This final volume in the New Mexico trilogy, like its predecessors, is a lusty, visionary novel that blends comedy and tragedy, reality and fantasy, tenderness and bite, to illuminate some very troubling truths about America—truths no less pointed and accurate today than they were twenty years ago.
John Nichols is the author of nine novels and six works of nonfiction. He lives in Northern New Mexico.
John Nichols's New Mexico Trilogy, inaugurated in 1974 with the publication of The Milagro Beanfield War, has grown from regional stature to national appeal; the three novels have evolved from literary radicals to cult classics. Beloved for his compassionate, richly comic vision, and widely admired for his insight into the cancer that accompanies unbridled progress, Nichols is the author of nine novels and six works of nonfiction. He lives in northern New Mexico.
The 1970s are over. All across America, the overgrown kids of the middle class are getting their acts together—and getting older. The once-tight Chicano community of Chamisaville has long been a thing of the past, and the Anglo power brokers control almost everything. Joe Miniver—faithful husband, loving father, and all-around good guy—is about to settle down. In order to produce the funds he'll need to buy some land, he dreams up a drug scam.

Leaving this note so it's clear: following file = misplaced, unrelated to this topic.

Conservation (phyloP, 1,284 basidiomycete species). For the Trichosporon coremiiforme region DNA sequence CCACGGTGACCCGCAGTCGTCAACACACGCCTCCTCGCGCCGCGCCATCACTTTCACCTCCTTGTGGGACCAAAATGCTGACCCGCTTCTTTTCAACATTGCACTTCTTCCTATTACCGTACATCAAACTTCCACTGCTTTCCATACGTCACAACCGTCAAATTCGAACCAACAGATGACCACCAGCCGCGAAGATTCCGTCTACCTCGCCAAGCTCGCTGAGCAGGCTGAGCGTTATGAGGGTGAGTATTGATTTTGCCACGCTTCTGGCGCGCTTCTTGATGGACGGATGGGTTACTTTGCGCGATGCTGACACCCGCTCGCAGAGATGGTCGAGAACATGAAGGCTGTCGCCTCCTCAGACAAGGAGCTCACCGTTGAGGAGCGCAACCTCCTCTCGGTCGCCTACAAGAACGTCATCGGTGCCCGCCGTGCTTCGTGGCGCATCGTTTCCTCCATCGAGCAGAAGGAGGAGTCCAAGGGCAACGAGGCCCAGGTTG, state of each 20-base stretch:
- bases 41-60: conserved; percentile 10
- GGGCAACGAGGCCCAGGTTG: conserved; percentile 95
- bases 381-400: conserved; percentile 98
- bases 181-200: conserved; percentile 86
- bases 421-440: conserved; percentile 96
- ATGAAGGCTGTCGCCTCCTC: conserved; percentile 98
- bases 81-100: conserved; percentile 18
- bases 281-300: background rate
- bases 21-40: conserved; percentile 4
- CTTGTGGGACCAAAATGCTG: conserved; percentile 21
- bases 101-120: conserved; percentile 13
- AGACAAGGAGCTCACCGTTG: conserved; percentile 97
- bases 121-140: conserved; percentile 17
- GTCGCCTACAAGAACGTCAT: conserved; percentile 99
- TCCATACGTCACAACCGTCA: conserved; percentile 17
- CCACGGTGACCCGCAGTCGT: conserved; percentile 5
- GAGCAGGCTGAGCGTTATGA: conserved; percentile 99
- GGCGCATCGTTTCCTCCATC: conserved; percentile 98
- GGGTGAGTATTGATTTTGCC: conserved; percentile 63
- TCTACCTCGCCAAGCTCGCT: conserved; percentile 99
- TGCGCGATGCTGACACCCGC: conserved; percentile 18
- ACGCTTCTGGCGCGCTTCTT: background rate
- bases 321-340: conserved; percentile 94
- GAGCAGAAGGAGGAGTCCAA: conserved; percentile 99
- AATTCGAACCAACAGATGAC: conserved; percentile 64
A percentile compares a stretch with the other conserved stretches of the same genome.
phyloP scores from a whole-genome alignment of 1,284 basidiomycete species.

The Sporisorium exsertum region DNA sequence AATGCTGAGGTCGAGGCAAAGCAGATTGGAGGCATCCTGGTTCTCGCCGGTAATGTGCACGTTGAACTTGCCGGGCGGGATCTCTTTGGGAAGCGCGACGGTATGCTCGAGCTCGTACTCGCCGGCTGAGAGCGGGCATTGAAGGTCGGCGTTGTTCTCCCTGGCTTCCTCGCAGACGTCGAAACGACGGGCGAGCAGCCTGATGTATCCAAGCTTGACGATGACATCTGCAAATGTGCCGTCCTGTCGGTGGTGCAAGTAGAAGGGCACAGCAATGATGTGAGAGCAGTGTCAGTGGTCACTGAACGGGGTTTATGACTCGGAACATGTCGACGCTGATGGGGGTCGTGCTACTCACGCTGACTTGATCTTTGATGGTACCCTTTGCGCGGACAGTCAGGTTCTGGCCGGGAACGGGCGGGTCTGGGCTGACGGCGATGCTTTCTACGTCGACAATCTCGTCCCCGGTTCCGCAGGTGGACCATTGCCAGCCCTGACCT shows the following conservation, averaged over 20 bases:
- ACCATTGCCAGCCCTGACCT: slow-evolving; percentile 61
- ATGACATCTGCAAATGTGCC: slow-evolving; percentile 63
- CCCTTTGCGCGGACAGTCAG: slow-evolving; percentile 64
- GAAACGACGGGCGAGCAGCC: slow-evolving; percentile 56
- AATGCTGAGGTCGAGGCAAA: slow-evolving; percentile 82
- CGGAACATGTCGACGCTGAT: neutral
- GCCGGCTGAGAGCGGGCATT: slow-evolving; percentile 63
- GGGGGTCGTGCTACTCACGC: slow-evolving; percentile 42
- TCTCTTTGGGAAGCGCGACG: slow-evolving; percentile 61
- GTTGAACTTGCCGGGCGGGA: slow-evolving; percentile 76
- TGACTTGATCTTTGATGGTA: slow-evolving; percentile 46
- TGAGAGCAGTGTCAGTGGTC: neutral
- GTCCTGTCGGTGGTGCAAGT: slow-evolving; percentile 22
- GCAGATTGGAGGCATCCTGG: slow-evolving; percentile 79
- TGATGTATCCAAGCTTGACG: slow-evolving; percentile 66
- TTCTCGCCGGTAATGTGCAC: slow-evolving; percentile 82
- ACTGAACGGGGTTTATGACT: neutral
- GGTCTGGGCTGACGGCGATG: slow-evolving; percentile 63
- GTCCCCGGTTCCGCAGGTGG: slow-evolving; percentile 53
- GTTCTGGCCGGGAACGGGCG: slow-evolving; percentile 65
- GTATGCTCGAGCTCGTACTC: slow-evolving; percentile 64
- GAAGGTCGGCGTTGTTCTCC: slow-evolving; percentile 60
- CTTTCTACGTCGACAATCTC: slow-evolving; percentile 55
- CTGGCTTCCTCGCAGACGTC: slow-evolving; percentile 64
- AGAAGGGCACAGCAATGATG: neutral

But Joe is also about to embark on a series of erotic adventures with three headstrong women, bringing him face-to-face with the terrors (and absurdity) of the modern man-woman scene. This final volume in the New Mexico Trilogy, like its predecessors, is a lusty, visionary novel that blends comedy and tragedy, reality and fantasy, and tenderness and bite to illuminate very troubling truths about America—truths no less pointed and accurate now than they were back then.
A work of genius . . . Hilarious.—Newsday
Transcendentally profound, also achingly funny . . . Like a wonderful poem, or a great restaurant.—Los Angeles Times Book Review
[This novel features] an epic scope, a wide-screen background, a large and varied cast of charming eccentrics and truly rotten villains.—The Washington Post